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A Review of Jeffrey St. Clair's Grand Theft Pentagon

By Ron Jacobs  Posted by Joshua Frank (about the submitter)       (Page 1 of 2 pages)   1 comment
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Once upon a time in America, there was a form of newspaper reporting known as muckraking. Some folks preferred to call this form of reporting "investigative reporting." No matter.

Whatever it was called, the purpose of the reporting, the reporters, and the papers that ran the articles was to expose corruption, graft and just plain old evil in the echelons of government and big business.

Of course, there was also a hope that this exposure would end the reported abuses or, at the least, get rid of the worst abusers and most corrupt men involved.

Magazines in the first wave of muckraking included McClure's, Colliers, and Everybody's and some of the better known writers were Upton Sinclair, Lincoln Steffens, and Ida Tarbell.

Over the years this type of reporting has become harder to find. Many of the magazines and journals that used to run the often long articles that investigative reporting requires fell victim to the machinations of monopoly capitalism. Of course, this was fine with the capitalists, who were often the targets of the muckrakers.

Other magazines and newspapers became the victim of the news media's shift to broadcast journalism. In the earlier days of that medium, there were many bold attempts to re-create the investigative form. Television news shows like 60 Minutes began in this mold, but now rarely present investigations that would upset the apple cart of the corporations that fund them.


Currently, when shows that move in this direction do make it to television (PBS's NOW comes to mind), they are attacked by the forces they threaten and either disappear or tone down their stories, thereby becoming just one more hour of pap on the television.

During the 1950s and 1960s a few magazines appeared that represented a second wave in US muckraking: Ramparts, Scanlan's, IF Stone's Weekly and even more mainstream journals like Playboy and Esquire ran pieces that fell within the confines of this journalistic form. Of course, perhaps the most famous investigative journalism of the past century appeared in the pages of the Washington Post and New York Times with the publication of Woodward and Bernstein's investigation of the Watergate scandals and the Pentagon Papers, respectively.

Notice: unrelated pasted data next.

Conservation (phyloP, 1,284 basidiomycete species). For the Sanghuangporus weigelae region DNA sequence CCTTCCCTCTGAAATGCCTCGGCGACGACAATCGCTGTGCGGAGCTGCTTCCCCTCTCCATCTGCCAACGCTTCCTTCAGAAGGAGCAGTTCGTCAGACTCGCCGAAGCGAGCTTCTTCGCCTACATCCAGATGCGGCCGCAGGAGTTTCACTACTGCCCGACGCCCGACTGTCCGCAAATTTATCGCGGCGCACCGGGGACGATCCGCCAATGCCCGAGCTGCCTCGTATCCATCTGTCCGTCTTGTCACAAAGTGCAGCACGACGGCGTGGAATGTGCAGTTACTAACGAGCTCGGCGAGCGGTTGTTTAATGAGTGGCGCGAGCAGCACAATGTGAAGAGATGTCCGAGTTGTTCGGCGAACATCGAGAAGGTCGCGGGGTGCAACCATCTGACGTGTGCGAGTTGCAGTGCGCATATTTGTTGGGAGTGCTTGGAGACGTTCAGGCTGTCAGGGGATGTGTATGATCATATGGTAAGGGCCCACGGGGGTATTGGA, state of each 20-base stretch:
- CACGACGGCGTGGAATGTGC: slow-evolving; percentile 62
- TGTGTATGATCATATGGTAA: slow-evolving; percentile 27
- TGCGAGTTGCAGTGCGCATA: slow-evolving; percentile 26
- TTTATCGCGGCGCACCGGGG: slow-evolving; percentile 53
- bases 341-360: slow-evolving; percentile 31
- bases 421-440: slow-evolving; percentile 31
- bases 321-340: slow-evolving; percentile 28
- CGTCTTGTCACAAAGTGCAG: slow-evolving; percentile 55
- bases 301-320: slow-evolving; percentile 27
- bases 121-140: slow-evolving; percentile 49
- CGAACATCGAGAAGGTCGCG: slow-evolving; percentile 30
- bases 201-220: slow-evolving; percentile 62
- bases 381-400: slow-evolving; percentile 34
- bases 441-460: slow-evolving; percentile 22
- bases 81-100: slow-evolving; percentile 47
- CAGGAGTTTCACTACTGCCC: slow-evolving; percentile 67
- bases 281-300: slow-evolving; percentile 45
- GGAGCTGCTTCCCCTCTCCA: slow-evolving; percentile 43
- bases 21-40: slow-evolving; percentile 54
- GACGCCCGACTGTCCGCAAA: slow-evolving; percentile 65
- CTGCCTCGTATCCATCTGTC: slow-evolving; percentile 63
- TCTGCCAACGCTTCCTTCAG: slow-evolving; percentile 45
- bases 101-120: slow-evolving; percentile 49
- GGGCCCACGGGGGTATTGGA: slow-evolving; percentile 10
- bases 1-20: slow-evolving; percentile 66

For the magazines and newspapers that still exist from that short list, those golden days are ancient history. Except for the occasional series on city crime or local graft, these papers and magazines are mere shadows of their earlier selves.

Fortunately, there is CounterPunch. Like a select few of its counterparts on the right and the left, this paper expands the limits of journalism, running investigative reports, commentary, announcements and cultural criticism both online and in a paper version.

Edited by Alexander Cockburn and Jeffrey St. Clair, this journal often reminds me of Ramparts in its glory days. Going well beyond other leftish magazines like The Nation, Mother Jones and The Progressive, and maintaining a stubborn independence not found in organizational journals, CounterPunch is a consistent source of reporting that goes to the heart of the matter. "Radical" in its essential definition.


Jeffrey St. Clair's most recent book, Grand Theft Pentagon, is a collection of muckraking exposes of the corruption and greed that help fuel Washington's wars. Many of the pieces in the book originally appeared in CounterPunch, but their presence here in one volume brings together the full force of the theft and corruption we live with.

Although the scope of the ruling elites' arrogance is easy enough to see, the scope of the corruption isn't. St. Clair's book changes that. The relentlessness of his reporting details exactly how broad and how deep the graft and outright theft of our national treasury and soul by the rich and powerful truly is. Needless to say, it's a depressing tale.

Whether he's detailing the fraudulent manipulations of federal contracts specified for indigenous peoples by white guys with offices in Virginia or the no-bid contracts of Halliburton and General Dynamics, St. Clair provides the reader with detail after researched detail of the grandest larceny in history. Let me remind you - there's been some tough competition for that title.

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Joshua Frank is co-editor of Dissident Voice and author of Left Out! How Liberals Helped Reelect George W. Bush (Common Courage Press, 2005), and along with Jeffrey St. Clair, the editor of the brand new book Red State (more...)
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